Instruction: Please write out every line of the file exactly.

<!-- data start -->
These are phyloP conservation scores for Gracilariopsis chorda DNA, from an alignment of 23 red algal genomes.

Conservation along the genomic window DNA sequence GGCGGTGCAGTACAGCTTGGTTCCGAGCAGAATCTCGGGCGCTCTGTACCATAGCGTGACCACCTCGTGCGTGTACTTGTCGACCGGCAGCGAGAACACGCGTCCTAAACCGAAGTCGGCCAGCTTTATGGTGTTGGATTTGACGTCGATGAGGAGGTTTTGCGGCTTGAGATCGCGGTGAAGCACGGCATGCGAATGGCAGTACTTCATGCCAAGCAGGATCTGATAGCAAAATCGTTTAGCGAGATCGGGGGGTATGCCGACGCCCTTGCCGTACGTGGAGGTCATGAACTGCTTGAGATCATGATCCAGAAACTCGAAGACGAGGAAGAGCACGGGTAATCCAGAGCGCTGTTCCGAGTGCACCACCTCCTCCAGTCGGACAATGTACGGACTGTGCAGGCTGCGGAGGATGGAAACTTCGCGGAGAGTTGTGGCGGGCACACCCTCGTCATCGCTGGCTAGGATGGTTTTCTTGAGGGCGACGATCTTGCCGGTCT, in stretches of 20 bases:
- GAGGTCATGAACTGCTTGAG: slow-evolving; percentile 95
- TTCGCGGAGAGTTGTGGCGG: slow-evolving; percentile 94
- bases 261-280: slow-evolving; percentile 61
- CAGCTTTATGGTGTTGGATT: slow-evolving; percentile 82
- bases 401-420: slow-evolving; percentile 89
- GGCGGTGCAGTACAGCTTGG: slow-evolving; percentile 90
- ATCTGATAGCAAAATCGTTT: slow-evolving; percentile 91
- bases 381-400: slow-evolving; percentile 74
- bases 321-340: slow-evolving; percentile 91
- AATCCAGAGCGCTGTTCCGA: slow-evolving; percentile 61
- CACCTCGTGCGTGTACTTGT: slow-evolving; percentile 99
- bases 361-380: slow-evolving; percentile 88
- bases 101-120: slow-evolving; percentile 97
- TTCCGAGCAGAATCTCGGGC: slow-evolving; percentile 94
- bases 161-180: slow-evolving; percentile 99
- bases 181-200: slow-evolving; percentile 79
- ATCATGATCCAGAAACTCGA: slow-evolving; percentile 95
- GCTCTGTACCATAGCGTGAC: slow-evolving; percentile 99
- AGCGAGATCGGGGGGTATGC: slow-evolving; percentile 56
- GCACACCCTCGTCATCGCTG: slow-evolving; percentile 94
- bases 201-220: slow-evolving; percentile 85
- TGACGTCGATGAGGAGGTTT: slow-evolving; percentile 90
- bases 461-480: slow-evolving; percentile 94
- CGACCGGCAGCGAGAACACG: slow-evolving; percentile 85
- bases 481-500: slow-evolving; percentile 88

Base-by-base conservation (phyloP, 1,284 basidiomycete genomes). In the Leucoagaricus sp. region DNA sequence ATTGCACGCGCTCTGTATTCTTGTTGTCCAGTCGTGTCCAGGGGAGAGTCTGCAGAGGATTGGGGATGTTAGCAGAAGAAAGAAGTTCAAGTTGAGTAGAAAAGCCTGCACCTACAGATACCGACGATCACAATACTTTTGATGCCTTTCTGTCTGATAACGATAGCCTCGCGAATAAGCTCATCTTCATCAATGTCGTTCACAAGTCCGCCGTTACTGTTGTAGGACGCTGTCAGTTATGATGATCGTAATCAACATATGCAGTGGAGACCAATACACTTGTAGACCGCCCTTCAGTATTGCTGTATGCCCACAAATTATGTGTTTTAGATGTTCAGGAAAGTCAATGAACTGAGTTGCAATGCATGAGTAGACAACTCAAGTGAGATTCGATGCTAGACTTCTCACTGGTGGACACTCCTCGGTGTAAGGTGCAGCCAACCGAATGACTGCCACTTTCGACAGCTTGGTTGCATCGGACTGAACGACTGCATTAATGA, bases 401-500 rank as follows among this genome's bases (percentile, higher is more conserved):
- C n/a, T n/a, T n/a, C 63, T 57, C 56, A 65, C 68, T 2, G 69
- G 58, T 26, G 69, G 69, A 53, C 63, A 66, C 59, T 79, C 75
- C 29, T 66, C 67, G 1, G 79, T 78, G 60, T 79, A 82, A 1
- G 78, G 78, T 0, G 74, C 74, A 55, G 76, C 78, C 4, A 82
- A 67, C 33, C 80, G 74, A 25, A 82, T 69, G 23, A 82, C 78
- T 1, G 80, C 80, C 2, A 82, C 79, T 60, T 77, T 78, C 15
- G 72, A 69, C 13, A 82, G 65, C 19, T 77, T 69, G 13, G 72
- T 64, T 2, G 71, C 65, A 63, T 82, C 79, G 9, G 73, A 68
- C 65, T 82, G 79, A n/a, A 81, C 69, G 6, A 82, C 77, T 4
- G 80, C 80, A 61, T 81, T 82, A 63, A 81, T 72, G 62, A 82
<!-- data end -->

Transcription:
These are phyloP conservation scores for Gracilariopsis chorda DNA, from an alignment of 23 red algal genomes.

Conservation along the genomic window DNA sequence GGCGGTGCAGTACAGCTTGGTTCCGAGCAGAATCTCGGGCGCTCTGTACCATAGCGTGACCACCTCGTGCGTGTACTTGTCGACCGGCAGCGAGAACACGCGTCCTAAACCGAAGTCGGCCAGCTTTATGGTGTTGGATTTGACGTCGATGAGGAGGTTTTGCGGCTTGAGATCGCGGTGAAGCACGGCATGCGAATGGCAGTACTTCATGCCAAGCAGGATCTGATAGCAAAATCGTTTAGCGAGATCGGGGGGTATGCCGACGCCCTTGCCGTACGTGGAGGTCATGAACTGCTTGAGATCATGATCCAGAAACTCGAAGACGAGGAAGAGCACGGGTAATCCAGAGCGCTGTTCCGAGTGCACCACCTCCTCCAGTCGGACAATGTACGGACTGTGCAGGCTGCGGAGGATGGAAACTTCGCGGAGAGTTGTGGCGGGCACACCCTCGTCATCGCTGGCTAGGATGGTTTTCTTGAGGGCGACGATCTTGCCGGTCT, in stretches of 20 bases:
- GAGGTCATGAACTGCTTGAG: slow-evolving; percentile 95
- TTCGCGGAGAGTTGTGGCGG: slow-evolving; percentile 94
- bases 261-280: slow-evolving; percentile 61
- CAGCTTTATGGTGTTGGATT: slow-evolving; percentile 82
- bases 401-420: slow-evolving; percentile 89
- GGCGGTGCAGTACAGCTTGG: slow-evolving; percentile 90
- ATCTGATAGCAAAATCGTTT: slow-evolving; percentile 91
- bases 381-400: slow-evolving; percentile 74
- bases 321-340: slow-evolving; percentile 91
- AATCCAGAGCGCTGTTCCGA: slow-evolving; percentile 61
- CACCTCGTGCGTGTACTTGT: slow-evolving; percentile 99
- bases 361-380: slow-evolving; percentile 88
- bases 101-120: slow-evolving; percentile 97
- TTCCGAGCAGAATCTCGGGC: slow-evolving; percentile 94
- bases 161-180: slow-evolving; percentile 99
- bases 181-200: slow-evolving; percentile 79
- ATCATGATCCAGAAACTCGA: slow-evolving; percentile 95
- GCTCTGTACCATAGCGTGAC: slow-evolving; percentile 99
- AGCGAGATCGGGGGGTATGC: slow-evolving; percentile 56
- GCACACCCTCGTCATCGCTG: slow-evolving; percentile 94
- bases 201-220: slow-evolving; percentile 85
- TGACGTCGATGAGGAGGTTT: slow-evolving; percentile 90
- bases 461-480: slow-evolving; percentile 94
- CGACCGGCAGCGAGAACACG: slow-evolving; percentile 85
- bases 481-500: slow-evolving; percentile 88

Base-by-base conservation (phyloP, 1,284 basidiomycete genomes). In the Leucoagaricus sp. region DNA sequence ATTGCACGCGCTCTGTATTCTTGTTGTCCAGTCGTGTCCAGGGGAGAGTCTGCAGAGGATTGGGGATGTTAGCAGAAGAAAGAAGTTCAAGTTGAGTAGAAAAGCCTGCACCTACAGATACCGACGATCACAATACTTTTGATGCCTTTCTGTCTGATAACGATAGCCTCGCGAATAAGCTCATCTTCATCAATGTCGTTCACAAGTCCGCCGTTACTGTTGTAGGACGCTGTCAGTTATGATGATCGTAATCAACATATGCAGTGGAGACCAATACACTTGTAGACCGCCCTTCAGTATTGCTGTATGCCCACAAATTATGTGTTTTAGATGTTCAGGAAAGTCAATGAACTGAGTTGCAATGCATGAGTAGACAACTCAAGTGAGATTCGATGCTAGACTTCTCACTGGTGGACACTCCTCGGTGTAAGGTGCAGCCAACCGAATGACTGCCACTTTCGACAGCTTGGTTGCATCGGACTGAACGACTGCATTAATGA, bases 401-500 rank as follows among this genome's bases (percentile, higher is more conserved):
- C n/a, T n/a, T n/a, C 63, T 57, C 56, A 65, C 68, T 2, G 69
- G 58, T 26, G 69, G 69, A 53, C 63, A 66, C 59, T 79, C 75
- C 29, T 66, C 67, G 1, G 79, T 78, G 60, T 79, A 82, A 1
- G 78, G 78, T 0, G 74, C 74, A 55, G 76, C 78, C 4, A 82
- A 67, C 33, C 80, G 74, A 25, A 82, T 69, G 23, A 82, C 78
- T 1, G 80, C 80, C 2, A 82, C 79, T 60, T 77, T 78, C 15
- G 72, A 69, C 13, A 82, G 65, C 19, T 77, T 69, G 13, G 72
- T 64, T 2, G 71, C 65, A 63, T 82, C 79, G 9, G 73, A 68
- C 65, T 82, G 79, A n/a, A 81, C 69, G 6, A 82, C 77, T 4
- G 80, C 80, A 61, T 81, T 82, A 63, A 81, T 72, G 62, A 82